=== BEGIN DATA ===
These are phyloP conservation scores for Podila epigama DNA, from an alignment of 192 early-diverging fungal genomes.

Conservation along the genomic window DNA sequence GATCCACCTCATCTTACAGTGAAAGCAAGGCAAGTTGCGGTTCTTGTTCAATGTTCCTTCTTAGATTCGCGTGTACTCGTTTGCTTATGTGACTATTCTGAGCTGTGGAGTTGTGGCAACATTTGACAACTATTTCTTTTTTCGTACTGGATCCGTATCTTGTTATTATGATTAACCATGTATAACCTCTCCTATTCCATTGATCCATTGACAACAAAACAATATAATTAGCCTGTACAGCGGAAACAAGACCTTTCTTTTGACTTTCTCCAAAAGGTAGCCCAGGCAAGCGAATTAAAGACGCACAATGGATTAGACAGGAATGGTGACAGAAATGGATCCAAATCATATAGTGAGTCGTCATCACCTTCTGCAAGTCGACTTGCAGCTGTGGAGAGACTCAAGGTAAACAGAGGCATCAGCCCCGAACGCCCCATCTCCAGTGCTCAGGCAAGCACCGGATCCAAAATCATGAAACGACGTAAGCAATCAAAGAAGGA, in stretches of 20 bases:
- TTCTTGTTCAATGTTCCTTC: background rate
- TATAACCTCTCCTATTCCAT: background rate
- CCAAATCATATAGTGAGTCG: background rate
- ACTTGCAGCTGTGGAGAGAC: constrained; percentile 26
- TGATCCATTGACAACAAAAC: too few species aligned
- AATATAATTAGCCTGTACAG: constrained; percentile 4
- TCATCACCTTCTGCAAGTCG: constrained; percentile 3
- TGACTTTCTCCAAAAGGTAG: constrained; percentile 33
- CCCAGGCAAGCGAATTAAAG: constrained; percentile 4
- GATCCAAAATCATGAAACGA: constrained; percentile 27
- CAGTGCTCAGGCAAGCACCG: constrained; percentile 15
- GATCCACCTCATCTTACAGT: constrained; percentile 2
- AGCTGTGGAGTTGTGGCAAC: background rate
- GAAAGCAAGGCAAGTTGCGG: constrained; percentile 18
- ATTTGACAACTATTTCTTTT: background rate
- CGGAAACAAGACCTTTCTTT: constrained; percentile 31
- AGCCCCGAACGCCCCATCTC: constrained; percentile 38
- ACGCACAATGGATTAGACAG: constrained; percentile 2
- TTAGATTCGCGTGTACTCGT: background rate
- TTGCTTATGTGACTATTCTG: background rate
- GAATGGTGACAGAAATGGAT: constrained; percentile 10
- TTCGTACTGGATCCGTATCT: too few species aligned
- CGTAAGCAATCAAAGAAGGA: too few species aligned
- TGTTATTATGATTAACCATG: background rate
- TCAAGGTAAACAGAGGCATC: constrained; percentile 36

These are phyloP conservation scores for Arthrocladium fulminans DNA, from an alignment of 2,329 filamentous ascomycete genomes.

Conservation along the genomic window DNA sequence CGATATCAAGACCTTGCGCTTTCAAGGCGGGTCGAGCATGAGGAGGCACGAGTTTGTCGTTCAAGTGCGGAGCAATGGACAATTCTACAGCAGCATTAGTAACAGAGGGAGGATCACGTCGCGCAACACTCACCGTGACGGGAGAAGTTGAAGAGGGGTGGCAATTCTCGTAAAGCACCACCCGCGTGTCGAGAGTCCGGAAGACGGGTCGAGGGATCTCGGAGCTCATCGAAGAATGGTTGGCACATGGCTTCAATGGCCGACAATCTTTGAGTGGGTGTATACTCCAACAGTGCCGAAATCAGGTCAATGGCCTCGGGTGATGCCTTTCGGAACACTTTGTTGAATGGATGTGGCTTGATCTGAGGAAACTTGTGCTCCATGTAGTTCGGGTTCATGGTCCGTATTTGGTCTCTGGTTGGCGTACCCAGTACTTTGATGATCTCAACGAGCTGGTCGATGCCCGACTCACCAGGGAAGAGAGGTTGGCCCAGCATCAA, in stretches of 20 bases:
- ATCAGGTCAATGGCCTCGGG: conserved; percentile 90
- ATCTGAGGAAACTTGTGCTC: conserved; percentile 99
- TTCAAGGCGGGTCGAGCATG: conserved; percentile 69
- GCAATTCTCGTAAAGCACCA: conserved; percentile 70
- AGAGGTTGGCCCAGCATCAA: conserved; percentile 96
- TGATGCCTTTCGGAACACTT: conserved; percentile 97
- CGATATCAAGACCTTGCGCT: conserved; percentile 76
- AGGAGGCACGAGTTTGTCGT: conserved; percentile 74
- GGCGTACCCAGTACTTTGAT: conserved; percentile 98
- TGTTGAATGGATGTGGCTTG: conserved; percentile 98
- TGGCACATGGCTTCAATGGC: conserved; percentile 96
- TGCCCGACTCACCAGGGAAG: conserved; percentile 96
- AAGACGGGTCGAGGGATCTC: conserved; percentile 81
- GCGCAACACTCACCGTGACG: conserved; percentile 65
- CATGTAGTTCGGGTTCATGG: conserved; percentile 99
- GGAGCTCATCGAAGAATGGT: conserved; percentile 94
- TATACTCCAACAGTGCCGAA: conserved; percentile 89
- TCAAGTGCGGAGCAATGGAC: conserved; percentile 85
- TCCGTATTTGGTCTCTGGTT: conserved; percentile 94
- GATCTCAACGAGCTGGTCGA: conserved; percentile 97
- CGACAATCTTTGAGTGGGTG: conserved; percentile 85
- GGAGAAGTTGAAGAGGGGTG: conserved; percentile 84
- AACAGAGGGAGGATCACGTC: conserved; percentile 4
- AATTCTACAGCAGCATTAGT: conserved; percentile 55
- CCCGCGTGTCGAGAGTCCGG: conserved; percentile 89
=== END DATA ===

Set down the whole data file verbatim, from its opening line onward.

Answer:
These are phyloP conservation scores for Podila epigama DNA, from an alignment of 192 early-diverging fungal genomes.

Conservation along the genomic window DNA sequence GATCCACCTCATCTTACAGTGAAAGCAAGGCAAGTTGCGGTTCTTGTTCAATGTTCCTTCTTAGATTCGCGTGTACTCGTTTGCTTATGTGACTATTCTGAGCTGTGGAGTTGTGGCAACATTTGACAACTATTTCTTTTTTCGTACTGGATCCGTATCTTGTTATTATGATTAACCATGTATAACCTCTCCTATTCCATTGATCCATTGACAACAAAACAATATAATTAGCCTGTACAGCGGAAACAAGACCTTTCTTTTGACTTTCTCCAAAAGGTAGCCCAGGCAAGCGAATTAAAGACGCACAATGGATTAGACAGGAATGGTGACAGAAATGGATCCAAATCATATAGTGAGTCGTCATCACCTTCTGCAAGTCGACTTGCAGCTGTGGAGAGACTCAAGGTAAACAGAGGCATCAGCCCCGAACGCCCCATCTCCAGTGCTCAGGCAAGCACCGGATCCAAAATCATGAAACGACGTAAGCAATCAAAGAAGGA, in stretches of 20 bases:
- TTCTTGTTCAATGTTCCTTC: background rate
- TATAACCTCTCCTATTCCAT: background rate
- CCAAATCATATAGTGAGTCG: background rate
- ACTTGCAGCTGTGGAGAGAC: constrained; percentile 26
- TGATCCATTGACAACAAAAC: too few species aligned
- AATATAATTAGCCTGTACAG: constrained; percentile 4
- TCATCACCTTCTGCAAGTCG: constrained; percentile 3
- TGACTTTCTCCAAAAGGTAG: constrained; percentile 33
- CCCAGGCAAGCGAATTAAAG: constrained; percentile 4
- GATCCAAAATCATGAAACGA: constrained; percentile 27
- CAGTGCTCAGGCAAGCACCG: constrained; percentile 15
- GATCCACCTCATCTTACAGT: constrained; percentile 2
- AGCTGTGGAGTTGTGGCAAC: background rate
- GAAAGCAAGGCAAGTTGCGG: constrained; percentile 18
- ATTTGACAACTATTTCTTTT: background rate
- CGGAAACAAGACCTTTCTTT: constrained; percentile 31
- AGCCCCGAACGCCCCATCTC: constrained; percentile 38
- ACGCACAATGGATTAGACAG: constrained; percentile 2
- TTAGATTCGCGTGTACTCGT: background rate
- TTGCTTATGTGACTATTCTG: background rate
- GAATGGTGACAGAAATGGAT: constrained; percentile 10
- TTCGTACTGGATCCGTATCT: too few species aligned
- CGTAAGCAATCAAAGAAGGA: too few species aligned
- TGTTATTATGATTAACCATG: background rate
- TCAAGGTAAACAGAGGCATC: constrained; percentile 36

These are phyloP conservation scores for Arthrocladium fulminans DNA, from an alignment of 2,329 filamentous ascomycete genomes.

Conservation along the genomic window DNA sequence CGATATCAAGACCTTGCGCTTTCAAGGCGGGTCGAGCATGAGGAGGCACGAGTTTGTCGTTCAAGTGCGGAGCAATGGACAATTCTACAGCAGCATTAGTAACAGAGGGAGGATCACGTCGCGCAACACTCACCGTGACGGGAGAAGTTGAAGAGGGGTGGCAATTCTCGTAAAGCACCACCCGCGTGTCGAGAGTCCGGAAGACGGGTCGAGGGATCTCGGAGCTCATCGAAGAATGGTTGGCACATGGCTTCAATGGCCGACAATCTTTGAGTGGGTGTATACTCCAACAGTGCCGAAATCAGGTCAATGGCCTCGGGTGATGCCTTTCGGAACACTTTGTTGAATGGATGTGGCTTGATCTGAGGAAACTTGTGCTCCATGTAGTTCGGGTTCATGGTCCGTATTTGGTCTCTGGTTGGCGTACCCAGTACTTTGATGATCTCAACGAGCTGGTCGATGCCCGACTCACCAGGGAAGAGAGGTTGGCCCAGCATCAA, in stretches of 20 bases:
- ATCAGGTCAATGGCCTCGGG: conserved; percentile 90
- ATCTGAGGAAACTTGTGCTC: conserved; percentile 99
- TTCAAGGCGGGTCGAGCATG: conserved; percentile 69
- GCAATTCTCGTAAAGCACCA: conserved; percentile 70
- AGAGGTTGGCCCAGCATCAA: conserved; percentile 96
- TGATGCCTTTCGGAACACTT: conserved; percentile 97
- CGATATCAAGACCTTGCGCT: conserved; percentile 76
- AGGAGGCACGAGTTTGTCGT: conserved; percentile 74
- GGCGTACCCAGTACTTTGAT: conserved; percentile 98
- TGTTGAATGGATGTGGCTTG: conserved; percentile 98
- TGGCACATGGCTTCAATGGC: conserved; percentile 96
- TGCCCGACTCACCAGGGAAG: conserved; percentile 96
- AAGACGGGTCGAGGGATCTC: conserved; percentile 81
- GCGCAACACTCACCGTGACG: conserved; percentile 65
- CATGTAGTTCGGGTTCATGG: conserved; percentile 99
- GGAGCTCATCGAAGAATGGT: conserved; percentile 94
- TATACTCCAACAGTGCCGAA: conserved; percentile 89
- TCAAGTGCGGAGCAATGGAC: conserved; percentile 85
- TCCGTATTTGGTCTCTGGTT: conserved; percentile 94
- GATCTCAACGAGCTGGTCGA: conserved; percentile 97
- CGACAATCTTTGAGTGGGTG: conserved; percentile 85
- GGAGAAGTTGAAGAGGGGTG: conserved; percentile 84
- AACAGAGGGAGGATCACGTC: conserved; percentile 4
- AATTCTACAGCAGCATTAGT: conserved; percentile 55
- CCCGCGTGTCGAGAGTCCGG: conserved; percentile 89